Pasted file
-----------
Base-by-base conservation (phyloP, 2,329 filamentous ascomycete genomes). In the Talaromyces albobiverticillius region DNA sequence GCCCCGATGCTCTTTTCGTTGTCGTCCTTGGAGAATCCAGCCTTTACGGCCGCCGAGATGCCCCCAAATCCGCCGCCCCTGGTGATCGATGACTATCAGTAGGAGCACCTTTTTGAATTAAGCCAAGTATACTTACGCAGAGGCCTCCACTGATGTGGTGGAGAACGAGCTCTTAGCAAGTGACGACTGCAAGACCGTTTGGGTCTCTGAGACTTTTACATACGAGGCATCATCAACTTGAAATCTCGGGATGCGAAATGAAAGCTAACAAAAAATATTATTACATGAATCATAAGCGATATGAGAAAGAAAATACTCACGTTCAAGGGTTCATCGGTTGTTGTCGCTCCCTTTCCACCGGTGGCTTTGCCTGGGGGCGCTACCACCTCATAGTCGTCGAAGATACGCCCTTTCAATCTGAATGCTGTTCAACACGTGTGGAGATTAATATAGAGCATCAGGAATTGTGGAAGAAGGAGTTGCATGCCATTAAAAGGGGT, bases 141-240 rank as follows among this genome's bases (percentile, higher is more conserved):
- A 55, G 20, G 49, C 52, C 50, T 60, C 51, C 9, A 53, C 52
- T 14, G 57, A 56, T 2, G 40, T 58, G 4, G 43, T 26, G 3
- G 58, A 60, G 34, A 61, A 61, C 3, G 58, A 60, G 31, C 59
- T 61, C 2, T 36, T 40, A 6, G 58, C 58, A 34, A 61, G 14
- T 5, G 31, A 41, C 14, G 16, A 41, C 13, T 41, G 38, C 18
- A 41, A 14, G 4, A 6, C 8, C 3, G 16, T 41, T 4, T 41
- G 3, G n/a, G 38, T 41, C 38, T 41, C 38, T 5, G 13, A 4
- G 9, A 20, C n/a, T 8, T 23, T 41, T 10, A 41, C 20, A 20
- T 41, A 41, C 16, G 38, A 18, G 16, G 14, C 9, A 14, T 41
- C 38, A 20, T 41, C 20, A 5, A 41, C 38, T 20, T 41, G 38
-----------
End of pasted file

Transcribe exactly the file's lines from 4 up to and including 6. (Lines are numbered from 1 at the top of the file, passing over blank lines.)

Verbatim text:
- G 58, A 60, G 34, A 61, A 61, C 3, G 58, A 60, G 31, C 59
- T 61, C 2, T 36, T 40, A 6, G 58, C 58, A 34, A 61, G 14
- T 5, G 31, A 41, C 14, G 16, A 41, C 13, T 41, G 38, C 18